Fort Worth — The silver-starred lining of the geodesic dome at Casa Mañana flashed like a chrome bumper on opening weekend of Grease, the Jim Jacobs and Warren Casey musical of 1971 set in a tough Chicago neighborhood in the 1950s. Directed with fluid speed by Tim Seib, with musical direction by Edward G. Robinson, this show aims to please from the get-go.
Inspired by greasy fast food, oil-burning fast cars that double as make-out venues at the drive-in movie, and oily hairdos of the era, the show is a pop-rock, working class version of the way more sophisticated West Side Story. Here, the Italian and Polish kids in a gritty industrial city are looking for love anywhere but the harrowing halls of high school, where threatening English teachers and prissy cheerleaders rule.
What any teenager really needs is a get-down slumber party or a rockin' sock hop.
The hit Broadway musical and the 1978 sanitized movie version reset on sunny California beaches clearly spark deep chords in audiences of all ages. (The film, starring John Travolta and Olivia Newton-John, is the highest grossing film musical of 20th century, according to Wiki.) Part nostalgia, part fast-moving, dance-demanding score, this show still excites more folks than middle-aged cowgirls, although a sizable number of the audience on a cold, rainy Saturday night, turned out in their high-heeled boots and glitter on the arms of jean-clad cowboys in dark Stetsons. After all, Grease remains a popular high school performance work. An eager crew of four girls in satin Pink Lady jackets lined up for photos in the lobby beside the show poster before the show, and two young guys with their dark hair slicked back and wearing black leather jackets chugged a Shiner at intermission.
Fort Worth audiences were ready to rock, from the moment the athletic dance ensemble hit the stage in red cap and gowns, singing of their "Alma Mater" on Michael Sabourin's wide-open, dance friendly set design, and backed by a seven-piece band on a high-hanging catwalk, led by pianist/conductor Vonda K. Bowling. Unhappily, the sound was so loud on the night I saw the show it actually distorted the voices of the singers on several songs, especially for woman vocalists. I expect that adjustment will be tweaked by sound designer Eric Norris in future performances.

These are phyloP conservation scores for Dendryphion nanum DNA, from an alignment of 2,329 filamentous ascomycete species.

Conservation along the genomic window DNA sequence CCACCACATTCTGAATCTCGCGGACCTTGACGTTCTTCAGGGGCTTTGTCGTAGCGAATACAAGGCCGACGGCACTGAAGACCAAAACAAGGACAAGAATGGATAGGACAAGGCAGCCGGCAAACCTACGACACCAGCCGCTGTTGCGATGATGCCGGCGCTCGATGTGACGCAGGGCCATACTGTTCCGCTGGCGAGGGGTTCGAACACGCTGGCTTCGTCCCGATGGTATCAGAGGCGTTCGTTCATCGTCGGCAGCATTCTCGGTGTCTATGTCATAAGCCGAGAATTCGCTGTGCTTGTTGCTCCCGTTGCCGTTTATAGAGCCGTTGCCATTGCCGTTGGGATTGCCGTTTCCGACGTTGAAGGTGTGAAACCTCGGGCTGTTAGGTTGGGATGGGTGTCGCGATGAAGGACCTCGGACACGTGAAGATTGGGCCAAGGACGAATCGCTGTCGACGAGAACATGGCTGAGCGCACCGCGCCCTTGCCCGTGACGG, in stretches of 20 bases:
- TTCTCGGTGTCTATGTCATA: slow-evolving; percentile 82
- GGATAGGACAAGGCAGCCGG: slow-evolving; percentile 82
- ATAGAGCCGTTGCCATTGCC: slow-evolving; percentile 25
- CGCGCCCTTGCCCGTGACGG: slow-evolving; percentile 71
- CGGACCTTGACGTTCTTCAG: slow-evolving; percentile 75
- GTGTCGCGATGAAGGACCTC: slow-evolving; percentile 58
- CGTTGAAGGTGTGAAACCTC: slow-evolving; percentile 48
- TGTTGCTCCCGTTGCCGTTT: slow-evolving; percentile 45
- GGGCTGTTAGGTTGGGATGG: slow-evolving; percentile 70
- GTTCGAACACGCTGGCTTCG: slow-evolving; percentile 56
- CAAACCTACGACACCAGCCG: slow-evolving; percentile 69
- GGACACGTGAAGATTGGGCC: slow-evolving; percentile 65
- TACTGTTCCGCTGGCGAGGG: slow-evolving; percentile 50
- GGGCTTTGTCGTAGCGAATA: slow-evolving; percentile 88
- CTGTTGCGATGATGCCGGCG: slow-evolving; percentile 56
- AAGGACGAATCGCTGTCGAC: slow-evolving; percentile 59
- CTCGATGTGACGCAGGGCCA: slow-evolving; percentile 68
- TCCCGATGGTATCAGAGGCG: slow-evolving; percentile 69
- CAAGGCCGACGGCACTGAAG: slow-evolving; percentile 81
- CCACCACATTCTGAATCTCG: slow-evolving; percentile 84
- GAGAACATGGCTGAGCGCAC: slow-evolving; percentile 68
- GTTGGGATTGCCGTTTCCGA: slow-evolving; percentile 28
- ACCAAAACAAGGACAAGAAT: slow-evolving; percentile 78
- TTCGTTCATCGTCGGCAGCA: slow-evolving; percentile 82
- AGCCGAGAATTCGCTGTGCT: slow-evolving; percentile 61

All the familiar songs surrounding the love story of bad boy Danny Zuko (sexy, wiry tenor Rico LeBron) and goody-girl Sandy Dumbrowski (willowy soprano Mary Mattison) are here. Women leaned onto the shoulders of their guys on "Summer Nights," as Danny sings to his Burger Palace gang buddies about his macho conquest on vacation. The couple's rocky romance reflects the times, and still leads to proper Sandy dropping her poodle skirt and petticoats in favor of Danny's black Spandex male fantasy. Still, the two do generate some sexy adolescent ache singing "You're the One That I Want." Tammy Spencer's costumes consistently suggest the 50's era of black-leather and bobby-sox without being over-the-top cute.
Svelte Hannah Shankman is a tough, tightly-strung and ultimately touching Betty Rizzo, the easy girl who sings the satirical song, "Look at Me, I'm Sandra Dee," and the hard-eyed ballad, "There Are Worse Things I Could Do." She generates some dance sizzle in her numbers with Austin Hohnke as Kenickie, her main guy and proud owner of the tricked-out hotrod he sings of in "Greased Lightning," a rollicking ensemble number that had audiences hooting and clapping, as the fabled car rolls onto the stage.
Christian Probst is a sweet-faced, determined Doody, comically bent on mastering the changing chords on his electric guitar in "Those Magic Changes," a sound we know from every rock song ever written.
Zachary Sutton as Roger, the big kid whose delinquent reputation rests on his bold mooning of authorities everywhere, is a hoot, especially when sweet-talking with Madison Kauffman's bosomy, comic Jan in "We Go Together."
Winston Daniels is a smooth, convincing Teen Angel singing the show's doo-wop anthem, "Beauty School Drop Out," with grade-challenged Frenchy, played by petite, round-shouldered Emily J. Pace.
Merrill West's high-energy, uncomplicated choreography allows the dancers to do the bop, sling each other around to a jitterbug-swing step, and do some flips and cartwheels across the stage in ensemble numbers like "Shakin' at the High School Hop." All terrific fun, and executed with ease. Dance captain Ashley Arcement as ChaCha, the gorgeous stranger at the prom, lifts the level of the dance numbers to include some elegant Latin rhythms in her classic turn with Danny, in which she kicks her multi-ruffled dress over her head and burns a spot for herself on the dance floor, with or without a partner.
Smoking, drinking, teen pregnancy and the constant peer pressure to bend to the will of the crowd are still real issues for kids, but in the world of Grease, it all shakes out to a rockin' finale. We all need a guardian angel and an occasional happy ending, at least when traveling back to the fab fifties.